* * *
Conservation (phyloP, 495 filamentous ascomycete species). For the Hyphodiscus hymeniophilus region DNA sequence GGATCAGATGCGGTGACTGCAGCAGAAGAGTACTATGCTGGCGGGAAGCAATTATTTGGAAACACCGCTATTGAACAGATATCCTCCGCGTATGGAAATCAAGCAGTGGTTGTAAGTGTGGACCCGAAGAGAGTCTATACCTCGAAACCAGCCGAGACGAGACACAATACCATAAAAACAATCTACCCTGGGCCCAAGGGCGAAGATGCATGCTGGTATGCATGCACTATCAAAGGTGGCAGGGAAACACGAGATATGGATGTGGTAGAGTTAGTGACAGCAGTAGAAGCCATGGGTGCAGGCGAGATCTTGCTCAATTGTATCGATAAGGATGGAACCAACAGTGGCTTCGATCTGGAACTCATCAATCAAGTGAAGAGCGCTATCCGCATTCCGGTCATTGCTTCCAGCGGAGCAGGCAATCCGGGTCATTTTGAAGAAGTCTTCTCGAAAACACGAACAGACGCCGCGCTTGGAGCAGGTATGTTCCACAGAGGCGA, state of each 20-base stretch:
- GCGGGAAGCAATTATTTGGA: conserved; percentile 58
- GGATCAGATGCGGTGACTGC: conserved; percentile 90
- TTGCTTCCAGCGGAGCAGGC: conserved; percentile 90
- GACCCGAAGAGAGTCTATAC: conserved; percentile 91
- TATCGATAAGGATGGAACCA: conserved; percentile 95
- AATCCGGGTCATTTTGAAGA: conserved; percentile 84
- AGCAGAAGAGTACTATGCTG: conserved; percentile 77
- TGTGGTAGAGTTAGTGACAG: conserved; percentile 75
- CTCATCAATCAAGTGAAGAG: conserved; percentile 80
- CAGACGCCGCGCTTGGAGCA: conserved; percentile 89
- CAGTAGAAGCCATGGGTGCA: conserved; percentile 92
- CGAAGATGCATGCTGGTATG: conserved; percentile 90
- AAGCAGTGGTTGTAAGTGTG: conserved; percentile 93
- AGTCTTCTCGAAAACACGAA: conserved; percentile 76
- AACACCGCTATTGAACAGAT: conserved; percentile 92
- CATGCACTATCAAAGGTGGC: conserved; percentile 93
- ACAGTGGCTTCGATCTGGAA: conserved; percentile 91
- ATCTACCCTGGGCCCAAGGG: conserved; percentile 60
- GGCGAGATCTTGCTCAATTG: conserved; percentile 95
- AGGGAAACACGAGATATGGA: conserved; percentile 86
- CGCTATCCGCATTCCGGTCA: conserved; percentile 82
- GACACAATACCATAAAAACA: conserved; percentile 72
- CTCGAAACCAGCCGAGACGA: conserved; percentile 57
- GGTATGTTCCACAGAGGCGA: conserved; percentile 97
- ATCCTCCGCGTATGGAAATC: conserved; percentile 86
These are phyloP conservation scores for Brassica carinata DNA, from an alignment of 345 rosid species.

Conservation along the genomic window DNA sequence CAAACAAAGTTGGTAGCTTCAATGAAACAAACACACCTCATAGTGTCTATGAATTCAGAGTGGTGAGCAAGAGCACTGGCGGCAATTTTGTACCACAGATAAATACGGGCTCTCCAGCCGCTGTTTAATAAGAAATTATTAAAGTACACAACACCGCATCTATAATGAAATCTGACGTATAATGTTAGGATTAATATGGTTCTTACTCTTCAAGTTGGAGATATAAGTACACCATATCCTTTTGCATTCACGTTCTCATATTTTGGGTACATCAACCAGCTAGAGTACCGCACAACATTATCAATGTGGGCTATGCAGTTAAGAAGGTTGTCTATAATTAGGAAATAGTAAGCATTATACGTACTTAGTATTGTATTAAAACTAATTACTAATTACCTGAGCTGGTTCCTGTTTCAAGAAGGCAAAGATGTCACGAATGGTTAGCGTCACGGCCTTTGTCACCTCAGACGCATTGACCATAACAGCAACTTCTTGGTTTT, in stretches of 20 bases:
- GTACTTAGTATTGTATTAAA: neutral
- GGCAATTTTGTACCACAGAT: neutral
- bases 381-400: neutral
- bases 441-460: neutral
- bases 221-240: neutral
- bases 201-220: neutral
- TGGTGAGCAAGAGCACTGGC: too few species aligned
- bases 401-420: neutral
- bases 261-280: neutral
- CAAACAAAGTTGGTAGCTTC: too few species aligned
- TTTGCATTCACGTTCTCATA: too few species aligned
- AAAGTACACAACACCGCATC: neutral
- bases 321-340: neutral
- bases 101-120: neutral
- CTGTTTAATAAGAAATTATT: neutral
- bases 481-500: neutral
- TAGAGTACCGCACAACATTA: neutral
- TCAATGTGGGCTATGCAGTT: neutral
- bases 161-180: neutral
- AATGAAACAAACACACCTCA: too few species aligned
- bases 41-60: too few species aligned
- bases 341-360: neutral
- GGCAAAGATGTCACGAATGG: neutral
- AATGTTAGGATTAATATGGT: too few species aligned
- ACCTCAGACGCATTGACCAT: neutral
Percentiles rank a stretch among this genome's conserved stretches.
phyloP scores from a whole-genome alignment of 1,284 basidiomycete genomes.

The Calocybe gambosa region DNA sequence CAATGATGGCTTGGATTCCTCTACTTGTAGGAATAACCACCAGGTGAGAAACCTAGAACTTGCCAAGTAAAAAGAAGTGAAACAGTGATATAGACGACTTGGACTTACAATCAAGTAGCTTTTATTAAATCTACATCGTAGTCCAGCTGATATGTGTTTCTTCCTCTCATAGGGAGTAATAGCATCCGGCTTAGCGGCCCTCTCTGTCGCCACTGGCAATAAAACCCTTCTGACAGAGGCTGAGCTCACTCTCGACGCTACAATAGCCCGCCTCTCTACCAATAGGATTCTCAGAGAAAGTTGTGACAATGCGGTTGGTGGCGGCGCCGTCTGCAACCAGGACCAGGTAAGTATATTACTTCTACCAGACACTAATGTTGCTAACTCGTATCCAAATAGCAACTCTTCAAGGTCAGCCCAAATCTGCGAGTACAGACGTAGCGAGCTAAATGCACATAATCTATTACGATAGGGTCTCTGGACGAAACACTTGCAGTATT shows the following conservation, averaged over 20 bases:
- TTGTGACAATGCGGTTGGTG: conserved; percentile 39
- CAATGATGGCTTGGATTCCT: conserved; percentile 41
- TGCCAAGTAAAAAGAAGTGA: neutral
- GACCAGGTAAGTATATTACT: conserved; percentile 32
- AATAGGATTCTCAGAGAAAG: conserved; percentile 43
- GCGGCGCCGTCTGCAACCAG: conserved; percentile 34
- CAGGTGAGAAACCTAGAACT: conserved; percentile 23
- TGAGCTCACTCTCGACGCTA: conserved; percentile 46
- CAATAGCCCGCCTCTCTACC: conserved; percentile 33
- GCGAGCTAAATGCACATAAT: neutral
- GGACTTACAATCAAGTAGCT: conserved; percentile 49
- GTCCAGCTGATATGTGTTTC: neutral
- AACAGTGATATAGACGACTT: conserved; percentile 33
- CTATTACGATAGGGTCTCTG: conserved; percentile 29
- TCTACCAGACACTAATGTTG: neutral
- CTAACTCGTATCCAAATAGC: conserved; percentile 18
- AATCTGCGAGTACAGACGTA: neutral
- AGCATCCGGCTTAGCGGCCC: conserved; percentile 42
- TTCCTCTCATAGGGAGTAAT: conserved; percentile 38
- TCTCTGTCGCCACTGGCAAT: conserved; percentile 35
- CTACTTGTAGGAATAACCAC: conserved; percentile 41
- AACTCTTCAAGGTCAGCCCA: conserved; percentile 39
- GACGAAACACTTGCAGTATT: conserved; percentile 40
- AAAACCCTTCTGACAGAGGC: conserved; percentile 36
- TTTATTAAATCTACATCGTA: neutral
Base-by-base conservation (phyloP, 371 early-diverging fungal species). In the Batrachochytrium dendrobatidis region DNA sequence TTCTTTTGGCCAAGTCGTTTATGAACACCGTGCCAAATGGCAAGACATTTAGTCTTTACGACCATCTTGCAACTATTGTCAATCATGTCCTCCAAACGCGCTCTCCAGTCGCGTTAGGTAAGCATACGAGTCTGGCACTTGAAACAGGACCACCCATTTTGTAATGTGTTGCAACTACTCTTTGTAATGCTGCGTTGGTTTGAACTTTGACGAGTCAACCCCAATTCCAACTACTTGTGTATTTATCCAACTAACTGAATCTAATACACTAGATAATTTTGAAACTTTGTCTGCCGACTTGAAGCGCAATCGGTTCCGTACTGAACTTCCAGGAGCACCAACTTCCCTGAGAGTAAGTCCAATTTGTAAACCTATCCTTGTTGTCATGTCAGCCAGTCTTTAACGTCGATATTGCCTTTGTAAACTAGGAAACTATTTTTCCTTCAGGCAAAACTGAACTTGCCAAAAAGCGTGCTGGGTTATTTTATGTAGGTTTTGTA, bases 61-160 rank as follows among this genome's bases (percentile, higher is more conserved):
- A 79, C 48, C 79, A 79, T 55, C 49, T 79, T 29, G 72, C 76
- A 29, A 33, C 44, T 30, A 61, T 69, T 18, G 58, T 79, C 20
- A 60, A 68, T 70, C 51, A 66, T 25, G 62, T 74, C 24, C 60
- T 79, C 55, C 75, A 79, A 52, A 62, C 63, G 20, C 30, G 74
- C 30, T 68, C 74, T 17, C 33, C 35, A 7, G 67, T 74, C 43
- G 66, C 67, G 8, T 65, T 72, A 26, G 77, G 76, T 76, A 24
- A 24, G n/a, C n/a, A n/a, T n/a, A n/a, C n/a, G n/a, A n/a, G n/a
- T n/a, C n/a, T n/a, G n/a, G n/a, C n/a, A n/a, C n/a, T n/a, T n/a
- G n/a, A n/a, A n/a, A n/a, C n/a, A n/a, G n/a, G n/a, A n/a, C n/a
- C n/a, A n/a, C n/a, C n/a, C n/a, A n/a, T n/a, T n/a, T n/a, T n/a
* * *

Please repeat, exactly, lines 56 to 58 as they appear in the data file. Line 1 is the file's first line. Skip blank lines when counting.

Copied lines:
The Calocybe gambosa region DNA sequence CAATGATGGCTTGGATTCCTCTACTTGTAGGAATAACCACCAGGTGAGAAACCTAGAACTTGCCAAGTAAAAAGAAGTGAAACAGTGATATAGACGACTTGGACTTACAATCAAGTAGCTTTTATTAAATCTACATCGTAGTCCAGCTGATATGTGTTTCTTCCTCTCATAGGGAGTAATAGCATCCGGCTTAGCGGCCCTCTCTGTCGCCACTGGCAATAAAACCCTTCTGACAGAGGCTGAGCTCACTCTCGACGCTACAATAGCCCGCCTCTCTACCAATAGGATTCTCAGAGAAAGTTGTGACAATGCGGTTGGTGGCGGCGCCGTCTGCAACCAGGACCAGGTAAGTATATTACTTCTACCAGACACTAATGTTGCTAACTCGTATCCAAATAGCAACTCTTCAAGGTCAGCCCAAATCTGCGAGTACAGACGTAGCGAGCTAAATGCACATAATCTATTACGATAGGGTCTCTGGACGAAACACTTGCAGTATT shows the following conservation, averaged over 20 bases:
- TTGTGACAATGCGGTTGGTG: conserved; percentile 39
- CAATGATGGCTTGGATTCCT: conserved; percentile 41